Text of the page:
seat - just team pride and Zim $500,000 (about US $25) in prize money.

The football games are the brainchild of two men: Job Sikhala, the burly
MDC's Member of Parliament for St Marys - who doubles as coach and
substitute for the opposition - and Last Chiyangwa, a popular musician who
supports the ruling party.

"We believe that the people of Zimbabwe need to go through a process of
healing - these challenge soccer matches are a way of promoting peace and
stability in the area. As residents and leaders in the community, we cannot
sit back and watch people beating each other up," Sikhala told IRIN, as he
prepared to make a tactical change by going on himself.

"We should create a culture whereby we respect the political opinions of
others and still be able to live in harmony together," he added.

Chiyangwa, in between bellowing instructions from the ZANU-PF team bench,
concurred. "A large number of supporters watching this match are wearing
political regalia of their choice, but that harmony does not exist in some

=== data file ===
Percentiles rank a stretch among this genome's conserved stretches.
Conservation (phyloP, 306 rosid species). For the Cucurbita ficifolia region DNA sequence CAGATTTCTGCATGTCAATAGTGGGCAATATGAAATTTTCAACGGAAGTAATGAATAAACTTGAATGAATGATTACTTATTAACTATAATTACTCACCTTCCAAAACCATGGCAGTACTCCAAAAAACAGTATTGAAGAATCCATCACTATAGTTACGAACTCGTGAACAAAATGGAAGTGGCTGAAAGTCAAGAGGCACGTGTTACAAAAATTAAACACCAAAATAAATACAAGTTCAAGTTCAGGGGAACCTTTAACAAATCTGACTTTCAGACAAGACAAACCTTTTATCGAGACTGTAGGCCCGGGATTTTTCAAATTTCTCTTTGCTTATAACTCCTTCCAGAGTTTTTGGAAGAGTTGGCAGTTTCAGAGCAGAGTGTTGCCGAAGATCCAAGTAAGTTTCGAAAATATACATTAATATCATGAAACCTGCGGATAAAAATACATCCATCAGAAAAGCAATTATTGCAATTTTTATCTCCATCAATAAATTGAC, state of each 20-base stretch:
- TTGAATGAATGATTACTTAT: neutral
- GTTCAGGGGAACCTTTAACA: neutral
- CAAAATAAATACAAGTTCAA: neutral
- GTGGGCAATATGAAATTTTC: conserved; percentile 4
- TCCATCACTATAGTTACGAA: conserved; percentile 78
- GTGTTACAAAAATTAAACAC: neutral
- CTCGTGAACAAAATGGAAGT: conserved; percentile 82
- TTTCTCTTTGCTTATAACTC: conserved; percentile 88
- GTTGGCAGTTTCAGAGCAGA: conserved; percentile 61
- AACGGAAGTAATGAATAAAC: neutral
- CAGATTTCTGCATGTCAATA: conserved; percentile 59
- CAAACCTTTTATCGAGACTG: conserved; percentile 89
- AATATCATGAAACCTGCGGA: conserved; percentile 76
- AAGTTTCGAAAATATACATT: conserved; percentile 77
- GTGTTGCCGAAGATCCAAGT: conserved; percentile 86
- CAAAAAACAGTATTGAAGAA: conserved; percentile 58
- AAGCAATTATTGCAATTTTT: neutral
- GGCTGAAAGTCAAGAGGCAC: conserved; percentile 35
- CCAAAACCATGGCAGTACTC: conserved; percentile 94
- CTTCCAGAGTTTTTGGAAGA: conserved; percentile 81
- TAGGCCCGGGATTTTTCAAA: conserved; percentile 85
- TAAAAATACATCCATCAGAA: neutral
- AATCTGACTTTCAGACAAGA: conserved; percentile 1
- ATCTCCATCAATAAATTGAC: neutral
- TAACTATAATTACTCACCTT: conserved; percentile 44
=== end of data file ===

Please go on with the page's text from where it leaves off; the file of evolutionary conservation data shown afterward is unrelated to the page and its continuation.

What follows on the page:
parts of the country, and we hope what is happening here can spread
throughout the country."

The comedy of errors on the football pitch certainly had the crowd laughing
in unison, and after each match both camps share mugs of traditional beer
bought with the prize money.

Webster Zambara, a conflict resolution expert, said the challenge match
series not only brought former enemies together on a field of play, but was
a process that went beyond the politicians.

"This move is not just being done by political leaders, but with the
participation of ordinary members of the two political parties," Zambara

The new spirit of rapprochement appears to be receiving tentative support
from some sections of the government, which has a comfortable parliamentary
majority after the 31 March poll.

Tichaona Jokonya, the new information minister, seems to have deliberately
set a different tone from his belligerent predecessor, Jonathan Moyo.

After his appointment in April, he called a meeting with all editors,
including those from the privately owned media, who in the past had been
branded as members of the opposition.

The career diplomat hosted a cocktail party for journalists, to commemorate
World Press Freedom Day on 3 May, where he called for critical and balanced

"You should not say I am doing a wonderful job when I am not. You can
disagree and argue with me as much as you want, but as long as you are
factual. My office will be open for individuals or groups of journalists who